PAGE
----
Starting a Nonprofit: FAQ

Who is eligible for 501(c)(3) status?

There are three components for an organization to be exempt from federal income tax under section 501(c)(3) of the Internal Revenue Code. A not-for-profit organization must be (1) organized and (2) operated exclusively for (3) one or more exempt purposes.

What is a 501(c)(3) nonprofit organization?

  1. organized and operated exclusively for exempt purposes; The exempt purposes set forth in section 501(c)(3) are charitable, religious, educational, scientific, literary, testing for public safety, fostering national or international amateur sports competition, and preventing cruelty to children or animals.
  2. none of its earnings may inure to any private shareholder or individual; and
  3. it may not be an action organization that attempts to influence legislation as a substantial part of its activities nor participate in any campaign activity for or against political candidates.

For more information, see the IRS brochure: Applying for 501(c)(3) Tax-Exempt Status.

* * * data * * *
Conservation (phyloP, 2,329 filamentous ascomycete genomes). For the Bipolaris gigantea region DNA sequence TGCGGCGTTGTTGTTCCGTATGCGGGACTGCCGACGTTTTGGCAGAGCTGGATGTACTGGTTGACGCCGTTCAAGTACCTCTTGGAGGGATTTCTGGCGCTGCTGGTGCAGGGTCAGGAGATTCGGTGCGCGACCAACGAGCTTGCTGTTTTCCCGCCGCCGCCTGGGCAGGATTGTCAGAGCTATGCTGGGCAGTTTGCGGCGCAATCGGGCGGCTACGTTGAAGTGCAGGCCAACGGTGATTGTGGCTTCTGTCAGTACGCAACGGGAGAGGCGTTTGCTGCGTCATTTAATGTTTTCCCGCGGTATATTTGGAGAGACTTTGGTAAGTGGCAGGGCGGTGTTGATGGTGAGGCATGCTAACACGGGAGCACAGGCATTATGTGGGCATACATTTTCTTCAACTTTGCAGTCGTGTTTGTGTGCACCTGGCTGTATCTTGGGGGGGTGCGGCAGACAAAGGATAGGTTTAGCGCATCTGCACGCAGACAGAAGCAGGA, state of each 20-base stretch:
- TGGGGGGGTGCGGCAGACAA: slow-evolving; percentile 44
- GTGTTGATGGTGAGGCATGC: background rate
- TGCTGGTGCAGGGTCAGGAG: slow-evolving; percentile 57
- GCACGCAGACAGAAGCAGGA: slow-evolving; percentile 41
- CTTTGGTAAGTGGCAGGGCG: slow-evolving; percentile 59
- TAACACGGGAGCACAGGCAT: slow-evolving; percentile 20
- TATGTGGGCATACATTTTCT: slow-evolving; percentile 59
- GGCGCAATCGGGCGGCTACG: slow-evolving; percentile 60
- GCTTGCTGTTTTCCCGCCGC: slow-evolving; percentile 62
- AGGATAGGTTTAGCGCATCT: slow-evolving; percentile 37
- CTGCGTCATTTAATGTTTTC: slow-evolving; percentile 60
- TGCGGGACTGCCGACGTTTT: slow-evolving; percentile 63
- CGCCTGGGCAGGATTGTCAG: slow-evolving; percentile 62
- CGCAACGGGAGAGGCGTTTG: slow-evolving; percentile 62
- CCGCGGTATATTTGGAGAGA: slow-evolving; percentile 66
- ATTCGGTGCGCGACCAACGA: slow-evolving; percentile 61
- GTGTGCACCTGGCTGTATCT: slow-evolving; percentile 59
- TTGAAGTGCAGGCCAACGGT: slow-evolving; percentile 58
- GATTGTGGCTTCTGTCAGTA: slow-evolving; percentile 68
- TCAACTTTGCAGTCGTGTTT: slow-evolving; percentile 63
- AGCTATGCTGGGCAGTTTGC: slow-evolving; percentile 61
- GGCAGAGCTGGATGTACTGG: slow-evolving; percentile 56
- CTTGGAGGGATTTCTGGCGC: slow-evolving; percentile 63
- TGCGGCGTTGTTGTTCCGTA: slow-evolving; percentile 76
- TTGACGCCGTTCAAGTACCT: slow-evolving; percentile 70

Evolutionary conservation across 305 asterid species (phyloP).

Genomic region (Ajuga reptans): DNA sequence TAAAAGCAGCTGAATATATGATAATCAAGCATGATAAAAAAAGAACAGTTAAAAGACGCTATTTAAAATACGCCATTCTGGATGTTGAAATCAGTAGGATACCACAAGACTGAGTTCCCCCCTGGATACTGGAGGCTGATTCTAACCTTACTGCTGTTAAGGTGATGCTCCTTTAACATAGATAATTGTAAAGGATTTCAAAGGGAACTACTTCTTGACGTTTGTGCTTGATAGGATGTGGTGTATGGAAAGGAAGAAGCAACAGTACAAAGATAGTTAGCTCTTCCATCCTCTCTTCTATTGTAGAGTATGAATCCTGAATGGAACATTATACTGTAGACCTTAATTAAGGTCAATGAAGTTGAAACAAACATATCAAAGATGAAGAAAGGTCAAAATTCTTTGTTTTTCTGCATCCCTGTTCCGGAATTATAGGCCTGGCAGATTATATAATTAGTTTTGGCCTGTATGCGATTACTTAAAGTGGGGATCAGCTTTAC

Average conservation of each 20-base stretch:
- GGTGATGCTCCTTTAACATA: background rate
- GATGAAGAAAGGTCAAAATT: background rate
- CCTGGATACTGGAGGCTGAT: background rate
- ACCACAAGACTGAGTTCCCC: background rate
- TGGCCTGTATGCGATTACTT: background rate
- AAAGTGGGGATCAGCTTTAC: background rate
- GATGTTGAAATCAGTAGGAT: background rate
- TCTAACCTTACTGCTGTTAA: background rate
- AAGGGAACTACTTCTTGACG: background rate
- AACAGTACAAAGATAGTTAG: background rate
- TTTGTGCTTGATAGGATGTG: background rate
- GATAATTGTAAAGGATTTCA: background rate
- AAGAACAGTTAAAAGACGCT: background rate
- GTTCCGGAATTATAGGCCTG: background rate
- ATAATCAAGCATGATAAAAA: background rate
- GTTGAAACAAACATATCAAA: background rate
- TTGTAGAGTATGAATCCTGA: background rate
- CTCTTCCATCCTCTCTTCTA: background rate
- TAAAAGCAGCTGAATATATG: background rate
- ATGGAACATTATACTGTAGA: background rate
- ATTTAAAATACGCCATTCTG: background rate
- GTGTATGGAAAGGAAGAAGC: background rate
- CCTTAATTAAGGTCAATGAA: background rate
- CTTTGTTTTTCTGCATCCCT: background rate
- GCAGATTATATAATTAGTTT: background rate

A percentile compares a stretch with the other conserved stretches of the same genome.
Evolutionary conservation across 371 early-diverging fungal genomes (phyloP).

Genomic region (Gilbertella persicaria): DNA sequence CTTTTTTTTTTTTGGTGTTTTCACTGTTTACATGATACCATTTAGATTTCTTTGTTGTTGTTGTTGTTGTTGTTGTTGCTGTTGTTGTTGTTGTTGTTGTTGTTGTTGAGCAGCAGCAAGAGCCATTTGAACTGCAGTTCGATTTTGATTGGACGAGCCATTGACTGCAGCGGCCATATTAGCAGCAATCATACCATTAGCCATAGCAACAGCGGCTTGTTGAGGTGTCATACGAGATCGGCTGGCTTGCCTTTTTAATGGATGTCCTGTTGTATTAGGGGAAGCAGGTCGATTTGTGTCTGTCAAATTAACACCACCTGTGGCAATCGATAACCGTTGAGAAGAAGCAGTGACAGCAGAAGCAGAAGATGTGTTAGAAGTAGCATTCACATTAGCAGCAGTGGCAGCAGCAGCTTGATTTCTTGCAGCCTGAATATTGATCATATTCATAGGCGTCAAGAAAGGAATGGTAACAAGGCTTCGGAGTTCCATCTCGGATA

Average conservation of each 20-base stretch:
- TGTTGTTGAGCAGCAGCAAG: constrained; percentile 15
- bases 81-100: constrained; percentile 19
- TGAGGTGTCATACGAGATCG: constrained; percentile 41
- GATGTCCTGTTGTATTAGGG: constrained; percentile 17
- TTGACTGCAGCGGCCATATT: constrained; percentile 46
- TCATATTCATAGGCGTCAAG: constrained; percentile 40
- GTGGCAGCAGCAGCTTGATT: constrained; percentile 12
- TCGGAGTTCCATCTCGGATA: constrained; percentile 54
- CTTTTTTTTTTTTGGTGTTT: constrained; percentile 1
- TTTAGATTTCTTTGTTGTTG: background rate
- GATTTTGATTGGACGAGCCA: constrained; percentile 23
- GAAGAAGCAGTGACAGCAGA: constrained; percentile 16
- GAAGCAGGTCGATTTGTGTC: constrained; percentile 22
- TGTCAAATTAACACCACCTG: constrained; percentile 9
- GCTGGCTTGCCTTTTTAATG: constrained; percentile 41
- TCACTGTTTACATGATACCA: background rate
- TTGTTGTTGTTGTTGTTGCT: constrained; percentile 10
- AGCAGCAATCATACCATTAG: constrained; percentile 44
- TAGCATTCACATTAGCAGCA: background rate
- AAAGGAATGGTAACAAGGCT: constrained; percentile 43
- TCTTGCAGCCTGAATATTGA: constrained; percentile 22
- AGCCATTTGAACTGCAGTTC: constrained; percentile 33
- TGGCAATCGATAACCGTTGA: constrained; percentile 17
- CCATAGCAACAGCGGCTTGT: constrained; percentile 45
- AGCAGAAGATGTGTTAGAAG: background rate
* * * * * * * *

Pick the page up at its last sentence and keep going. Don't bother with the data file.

What are the other 501(c) status organizations?

The IRS defines 25 organizations under the 501(c) tax-exempt status, the following are the 6 most common.

  1. 501 (c) (3) – Religious, charitable, educational, etc.
  2. 501 (c) (4) – Social welfare
  3. 501 (c) (5) – Labor, agriculture organization
  4. 501 (c) (6) – Business leagues
  5. 501 (c) (7) – Social and recreational clubs
  6. 501 (c) (8) – Fraternal beneficiary societies

Alternatives to Starting Your Own 501(c)(3) Nonprofit Organization

If you are not sure you are ready to take on all the obligations of running a 501(c)(3) organization you may want to consider starting a new program within an existing nonprofit.  You can:

What is the 501(c)(3) tax exemption process?

Check out this step-by-step guide to applying for your 501(c)(3).

For more information, please contact:

Rebecca Gorrell, Chief Program Officer
303.623.1540 X100 or email hidden; JavaScript is required